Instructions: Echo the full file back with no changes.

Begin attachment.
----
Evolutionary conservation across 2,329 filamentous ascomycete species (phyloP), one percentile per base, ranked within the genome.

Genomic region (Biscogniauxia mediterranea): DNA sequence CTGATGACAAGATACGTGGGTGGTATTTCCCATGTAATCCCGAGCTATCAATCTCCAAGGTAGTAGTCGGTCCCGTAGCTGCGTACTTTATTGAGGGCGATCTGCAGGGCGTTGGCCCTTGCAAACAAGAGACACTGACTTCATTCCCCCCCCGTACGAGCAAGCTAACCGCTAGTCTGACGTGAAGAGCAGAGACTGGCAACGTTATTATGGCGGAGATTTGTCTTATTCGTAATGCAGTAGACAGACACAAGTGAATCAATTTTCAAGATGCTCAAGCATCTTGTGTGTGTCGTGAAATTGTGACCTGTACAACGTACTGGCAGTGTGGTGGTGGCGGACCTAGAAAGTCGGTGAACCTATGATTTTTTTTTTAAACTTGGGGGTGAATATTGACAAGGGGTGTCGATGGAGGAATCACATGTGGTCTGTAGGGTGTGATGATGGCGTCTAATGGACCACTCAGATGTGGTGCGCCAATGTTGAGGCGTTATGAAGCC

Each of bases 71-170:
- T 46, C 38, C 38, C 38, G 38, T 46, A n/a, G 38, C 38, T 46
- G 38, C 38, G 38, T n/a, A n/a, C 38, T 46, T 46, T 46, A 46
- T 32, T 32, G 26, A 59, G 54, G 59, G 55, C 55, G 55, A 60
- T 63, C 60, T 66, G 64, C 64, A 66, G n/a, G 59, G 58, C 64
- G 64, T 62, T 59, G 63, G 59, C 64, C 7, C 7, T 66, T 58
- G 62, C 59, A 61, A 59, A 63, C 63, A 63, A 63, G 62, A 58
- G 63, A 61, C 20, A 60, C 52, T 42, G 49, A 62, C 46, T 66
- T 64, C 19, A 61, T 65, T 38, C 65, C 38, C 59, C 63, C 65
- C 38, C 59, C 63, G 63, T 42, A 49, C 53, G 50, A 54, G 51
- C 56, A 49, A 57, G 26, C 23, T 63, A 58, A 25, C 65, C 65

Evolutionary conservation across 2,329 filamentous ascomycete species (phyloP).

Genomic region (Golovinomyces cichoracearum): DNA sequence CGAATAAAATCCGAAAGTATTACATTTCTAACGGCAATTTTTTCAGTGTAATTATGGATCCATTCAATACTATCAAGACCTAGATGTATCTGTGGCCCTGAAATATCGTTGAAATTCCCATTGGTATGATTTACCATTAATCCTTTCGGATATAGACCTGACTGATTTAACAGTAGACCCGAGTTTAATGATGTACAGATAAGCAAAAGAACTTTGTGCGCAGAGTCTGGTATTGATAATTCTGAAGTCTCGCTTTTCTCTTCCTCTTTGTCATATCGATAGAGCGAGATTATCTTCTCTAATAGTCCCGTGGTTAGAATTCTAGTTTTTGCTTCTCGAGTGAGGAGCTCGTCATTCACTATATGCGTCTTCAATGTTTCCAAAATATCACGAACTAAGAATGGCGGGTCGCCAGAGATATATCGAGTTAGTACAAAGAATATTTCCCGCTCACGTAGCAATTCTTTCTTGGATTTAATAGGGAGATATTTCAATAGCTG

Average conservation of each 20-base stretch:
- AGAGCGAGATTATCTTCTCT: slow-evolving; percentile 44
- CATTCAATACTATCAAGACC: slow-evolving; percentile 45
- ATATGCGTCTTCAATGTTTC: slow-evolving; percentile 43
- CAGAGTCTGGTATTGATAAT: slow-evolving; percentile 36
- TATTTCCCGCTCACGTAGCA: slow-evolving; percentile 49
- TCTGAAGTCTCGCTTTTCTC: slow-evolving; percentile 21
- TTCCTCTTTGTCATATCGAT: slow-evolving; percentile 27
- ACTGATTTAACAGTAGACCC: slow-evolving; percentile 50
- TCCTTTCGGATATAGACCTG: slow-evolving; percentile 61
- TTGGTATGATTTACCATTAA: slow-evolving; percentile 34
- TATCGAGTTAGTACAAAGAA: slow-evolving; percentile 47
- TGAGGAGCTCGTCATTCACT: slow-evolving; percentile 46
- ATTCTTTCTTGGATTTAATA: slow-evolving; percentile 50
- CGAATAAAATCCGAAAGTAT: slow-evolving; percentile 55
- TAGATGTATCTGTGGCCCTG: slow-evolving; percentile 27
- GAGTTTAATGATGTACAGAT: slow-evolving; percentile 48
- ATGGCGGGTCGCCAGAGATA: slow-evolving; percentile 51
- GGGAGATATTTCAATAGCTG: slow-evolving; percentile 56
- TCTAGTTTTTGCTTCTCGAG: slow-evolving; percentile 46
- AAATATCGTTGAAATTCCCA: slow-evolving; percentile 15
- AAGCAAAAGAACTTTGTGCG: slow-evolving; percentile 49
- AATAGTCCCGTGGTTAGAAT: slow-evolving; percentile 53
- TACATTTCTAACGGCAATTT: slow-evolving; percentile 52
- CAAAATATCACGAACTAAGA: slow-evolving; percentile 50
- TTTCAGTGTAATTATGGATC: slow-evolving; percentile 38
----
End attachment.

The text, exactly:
Evolutionary conservation across 2,329 filamentous ascomycete species (phyloP), one percentile per base, ranked within the genome.

Genomic region (Biscogniauxia mediterranea): DNA sequence CTGATGACAAGATACGTGGGTGGTATTTCCCATGTAATCCCGAGCTATCAATCTCCAAGGTAGTAGTCGGTCCCGTAGCTGCGTACTTTATTGAGGGCGATCTGCAGGGCGTTGGCCCTTGCAAACAAGAGACACTGACTTCATTCCCCCCCCGTACGAGCAAGCTAACCGCTAGTCTGACGTGAAGAGCAGAGACTGGCAACGTTATTATGGCGGAGATTTGTCTTATTCGTAATGCAGTAGACAGACACAAGTGAATCAATTTTCAAGATGCTCAAGCATCTTGTGTGTGTCGTGAAATTGTGACCTGTACAACGTACTGGCAGTGTGGTGGTGGCGGACCTAGAAAGTCGGTGAACCTATGATTTTTTTTTTAAACTTGGGGGTGAATATTGACAAGGGGTGTCGATGGAGGAATCACATGTGGTCTGTAGGGTGTGATGATGGCGTCTAATGGACCACTCAGATGTGGTGCGCCAATGTTGAGGCGTTATGAAGCC

Each of bases 71-170:
- T 46, C 38, C 38, C 38, G 38, T 46, A n/a, G 38, C 38, T 46
- G 38, C 38, G 38, T n/a, A n/a, C 38, T 46, T 46, T 46, A 46
- T 32, T 32, G 26, A 59, G 54, G 59, G 55, C 55, G 55, A 60
- T 63, C 60, T 66, G 64, C 64, A 66, G n/a, G 59, G 58, C 64
- G 64, T 62, T 59, G 63, G 59, C 64, C 7, C 7, T 66, T 58
- G 62, C 59, A 61, A 59, A 63, C 63, A 63, A 63, G 62, A 58
- G 63, A 61, C 20, A 60, C 52, T 42, G 49, A 62, C 46, T 66
- T 64, C 19, A 61, T 65, T 38, C 65, C 38, C 59, C 63, C 65
- C 38, C 59, C 63, G 63, T 42, A 49, C 53, G 50, A 54, G 51
- C 56, A 49, A 57, G 26, C 23, T 63, A 58, A 25, C 65, C 65

Evolutionary conservation across 2,329 filamentous ascomycete species (phyloP).

Genomic region (Golovinomyces cichoracearum): DNA sequence CGAATAAAATCCGAAAGTATTACATTTCTAACGGCAATTTTTTCAGTGTAATTATGGATCCATTCAATACTATCAAGACCTAGATGTATCTGTGGCCCTGAAATATCGTTGAAATTCCCATTGGTATGATTTACCATTAATCCTTTCGGATATAGACCTGACTGATTTAACAGTAGACCCGAGTTTAATGATGTACAGATAAGCAAAAGAACTTTGTGCGCAGAGTCTGGTATTGATAATTCTGAAGTCTCGCTTTTCTCTTCCTCTTTGTCATATCGATAGAGCGAGATTATCTTCTCTAATAGTCCCGTGGTTAGAATTCTAGTTTTTGCTTCTCGAGTGAGGAGCTCGTCATTCACTATATGCGTCTTCAATGTTTCCAAAATATCACGAACTAAGAATGGCGGGTCGCCAGAGATATATCGAGTTAGTACAAAGAATATTTCCCGCTCACGTAGCAATTCTTTCTTGGATTTAATAGGGAGATATTTCAATAGCTG

Average conservation of each 20-base stretch:
- AGAGCGAGATTATCTTCTCT: slow-evolving; percentile 44
- CATTCAATACTATCAAGACC: slow-evolving; percentile 45
- ATATGCGTCTTCAATGTTTC: slow-evolving; percentile 43
- CAGAGTCTGGTATTGATAAT: slow-evolving; percentile 36
- TATTTCCCGCTCACGTAGCA: slow-evolving; percentile 49
- TCTGAAGTCTCGCTTTTCTC: slow-evolving; percentile 21
- TTCCTCTTTGTCATATCGAT: slow-evolving; percentile 27
- ACTGATTTAACAGTAGACCC: slow-evolving; percentile 50
- TCCTTTCGGATATAGACCTG: slow-evolving; percentile 61
- TTGGTATGATTTACCATTAA: slow-evolving; percentile 34
- TATCGAGTTAGTACAAAGAA: slow-evolving; percentile 47
- TGAGGAGCTCGTCATTCACT: slow-evolving; percentile 46
- ATTCTTTCTTGGATTTAATA: slow-evolving; percentile 50
- CGAATAAAATCCGAAAGTAT: slow-evolving; percentile 55
- TAGATGTATCTGTGGCCCTG: slow-evolving; percentile 27
- GAGTTTAATGATGTACAGAT: slow-evolving; percentile 48
- ATGGCGGGTCGCCAGAGATA: slow-evolving; percentile 51
- GGGAGATATTTCAATAGCTG: slow-evolving; percentile 56
- TCTAGTTTTTGCTTCTCGAG: slow-evolving; percentile 46
- AAATATCGTTGAAATTCCCA: slow-evolving; percentile 15
- AAGCAAAAGAACTTTGTGCG: slow-evolving; percentile 49
- AATAGTCCCGTGGTTAGAAT: slow-evolving; percentile 53
- TACATTTCTAACGGCAATTT: slow-evolving; percentile 52
- CAAAATATCACGAACTAAGA: slow-evolving; percentile 50
- TTTCAGTGTAATTATGGATC: slow-evolving; percentile 38